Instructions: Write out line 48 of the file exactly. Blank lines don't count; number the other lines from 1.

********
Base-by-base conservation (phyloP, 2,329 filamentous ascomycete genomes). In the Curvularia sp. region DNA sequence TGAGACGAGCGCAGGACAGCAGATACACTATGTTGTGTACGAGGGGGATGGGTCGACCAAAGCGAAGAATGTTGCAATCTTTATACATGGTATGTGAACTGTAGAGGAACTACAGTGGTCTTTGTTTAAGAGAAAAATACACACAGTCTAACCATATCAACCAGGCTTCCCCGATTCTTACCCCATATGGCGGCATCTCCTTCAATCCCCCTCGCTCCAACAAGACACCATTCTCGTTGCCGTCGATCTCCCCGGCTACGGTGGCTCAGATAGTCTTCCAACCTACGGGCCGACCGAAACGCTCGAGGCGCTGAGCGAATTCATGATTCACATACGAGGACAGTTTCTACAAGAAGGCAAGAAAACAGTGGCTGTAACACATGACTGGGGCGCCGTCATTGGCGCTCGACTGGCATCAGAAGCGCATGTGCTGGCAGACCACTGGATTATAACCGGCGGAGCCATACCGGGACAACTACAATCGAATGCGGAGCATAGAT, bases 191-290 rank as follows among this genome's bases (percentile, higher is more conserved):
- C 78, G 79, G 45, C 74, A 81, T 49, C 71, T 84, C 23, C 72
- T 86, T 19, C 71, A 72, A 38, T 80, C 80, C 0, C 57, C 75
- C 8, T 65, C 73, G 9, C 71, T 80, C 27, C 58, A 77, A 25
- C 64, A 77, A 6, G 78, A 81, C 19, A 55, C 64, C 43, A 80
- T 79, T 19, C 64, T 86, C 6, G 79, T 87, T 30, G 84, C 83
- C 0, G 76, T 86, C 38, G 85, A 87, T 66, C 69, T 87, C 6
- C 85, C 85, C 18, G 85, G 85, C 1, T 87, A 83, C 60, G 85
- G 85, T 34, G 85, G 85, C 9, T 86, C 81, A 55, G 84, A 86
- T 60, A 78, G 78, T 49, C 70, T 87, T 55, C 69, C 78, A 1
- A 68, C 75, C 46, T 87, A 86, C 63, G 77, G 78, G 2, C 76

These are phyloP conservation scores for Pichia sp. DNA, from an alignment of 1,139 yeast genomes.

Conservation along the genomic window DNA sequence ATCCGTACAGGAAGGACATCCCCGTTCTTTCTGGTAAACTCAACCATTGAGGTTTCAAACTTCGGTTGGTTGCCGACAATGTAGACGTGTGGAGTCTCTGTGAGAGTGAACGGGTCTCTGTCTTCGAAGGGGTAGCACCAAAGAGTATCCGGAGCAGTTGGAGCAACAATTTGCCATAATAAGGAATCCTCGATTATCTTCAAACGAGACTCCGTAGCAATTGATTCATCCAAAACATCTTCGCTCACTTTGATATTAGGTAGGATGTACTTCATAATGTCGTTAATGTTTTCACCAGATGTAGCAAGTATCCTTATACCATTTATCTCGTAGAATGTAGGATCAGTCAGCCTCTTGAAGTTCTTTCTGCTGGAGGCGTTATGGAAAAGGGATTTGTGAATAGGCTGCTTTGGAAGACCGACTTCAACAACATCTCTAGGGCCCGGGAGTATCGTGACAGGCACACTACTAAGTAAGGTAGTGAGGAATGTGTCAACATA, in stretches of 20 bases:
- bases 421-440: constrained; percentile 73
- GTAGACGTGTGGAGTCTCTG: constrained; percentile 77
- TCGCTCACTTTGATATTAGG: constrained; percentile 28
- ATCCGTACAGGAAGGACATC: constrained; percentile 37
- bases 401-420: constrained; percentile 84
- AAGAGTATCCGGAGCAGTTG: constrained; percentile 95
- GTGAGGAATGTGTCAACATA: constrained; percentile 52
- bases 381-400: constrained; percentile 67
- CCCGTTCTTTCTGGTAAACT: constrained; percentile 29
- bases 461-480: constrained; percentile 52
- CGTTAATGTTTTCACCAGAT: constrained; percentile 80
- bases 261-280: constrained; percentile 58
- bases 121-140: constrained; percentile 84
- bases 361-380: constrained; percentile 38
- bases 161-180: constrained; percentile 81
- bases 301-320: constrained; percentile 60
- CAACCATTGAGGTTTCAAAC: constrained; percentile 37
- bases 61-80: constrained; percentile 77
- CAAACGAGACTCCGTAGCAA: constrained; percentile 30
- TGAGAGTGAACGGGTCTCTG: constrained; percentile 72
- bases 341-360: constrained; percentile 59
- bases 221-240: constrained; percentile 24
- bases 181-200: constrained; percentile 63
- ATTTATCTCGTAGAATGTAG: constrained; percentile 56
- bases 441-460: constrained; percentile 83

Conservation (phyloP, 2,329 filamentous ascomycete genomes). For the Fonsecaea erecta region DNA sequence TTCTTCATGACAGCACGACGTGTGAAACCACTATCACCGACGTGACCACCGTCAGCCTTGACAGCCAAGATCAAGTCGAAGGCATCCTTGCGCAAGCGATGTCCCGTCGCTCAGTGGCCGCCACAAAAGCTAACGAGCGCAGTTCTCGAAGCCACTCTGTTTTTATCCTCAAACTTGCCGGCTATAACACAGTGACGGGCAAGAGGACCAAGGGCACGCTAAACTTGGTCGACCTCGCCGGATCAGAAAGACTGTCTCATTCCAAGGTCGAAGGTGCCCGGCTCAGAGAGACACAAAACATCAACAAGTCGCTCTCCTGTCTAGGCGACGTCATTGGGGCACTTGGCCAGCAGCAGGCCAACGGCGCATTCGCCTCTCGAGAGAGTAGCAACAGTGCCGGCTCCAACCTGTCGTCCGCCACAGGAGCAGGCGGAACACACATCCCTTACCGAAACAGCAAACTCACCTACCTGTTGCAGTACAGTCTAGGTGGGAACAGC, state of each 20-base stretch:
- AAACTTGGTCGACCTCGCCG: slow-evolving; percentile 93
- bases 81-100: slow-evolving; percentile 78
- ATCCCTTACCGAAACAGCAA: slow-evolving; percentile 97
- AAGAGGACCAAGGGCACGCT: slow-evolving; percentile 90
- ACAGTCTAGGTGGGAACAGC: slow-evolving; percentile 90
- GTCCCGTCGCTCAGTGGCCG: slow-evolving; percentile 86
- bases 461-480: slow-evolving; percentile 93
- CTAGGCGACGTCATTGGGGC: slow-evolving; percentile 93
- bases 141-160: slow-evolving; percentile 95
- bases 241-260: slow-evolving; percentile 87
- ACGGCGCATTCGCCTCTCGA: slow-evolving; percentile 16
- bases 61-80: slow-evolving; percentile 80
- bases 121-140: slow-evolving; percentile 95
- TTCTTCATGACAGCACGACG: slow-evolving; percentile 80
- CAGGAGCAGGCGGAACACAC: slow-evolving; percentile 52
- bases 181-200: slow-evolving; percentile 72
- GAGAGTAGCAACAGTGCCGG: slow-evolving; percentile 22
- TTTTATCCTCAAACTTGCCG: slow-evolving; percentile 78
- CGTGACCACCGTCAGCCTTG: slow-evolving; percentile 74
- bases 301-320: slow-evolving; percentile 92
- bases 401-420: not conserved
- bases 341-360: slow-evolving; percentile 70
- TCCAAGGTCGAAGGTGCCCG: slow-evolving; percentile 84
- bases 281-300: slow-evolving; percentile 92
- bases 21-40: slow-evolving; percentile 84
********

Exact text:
- bases 141-160: slow-evolving; percentile 95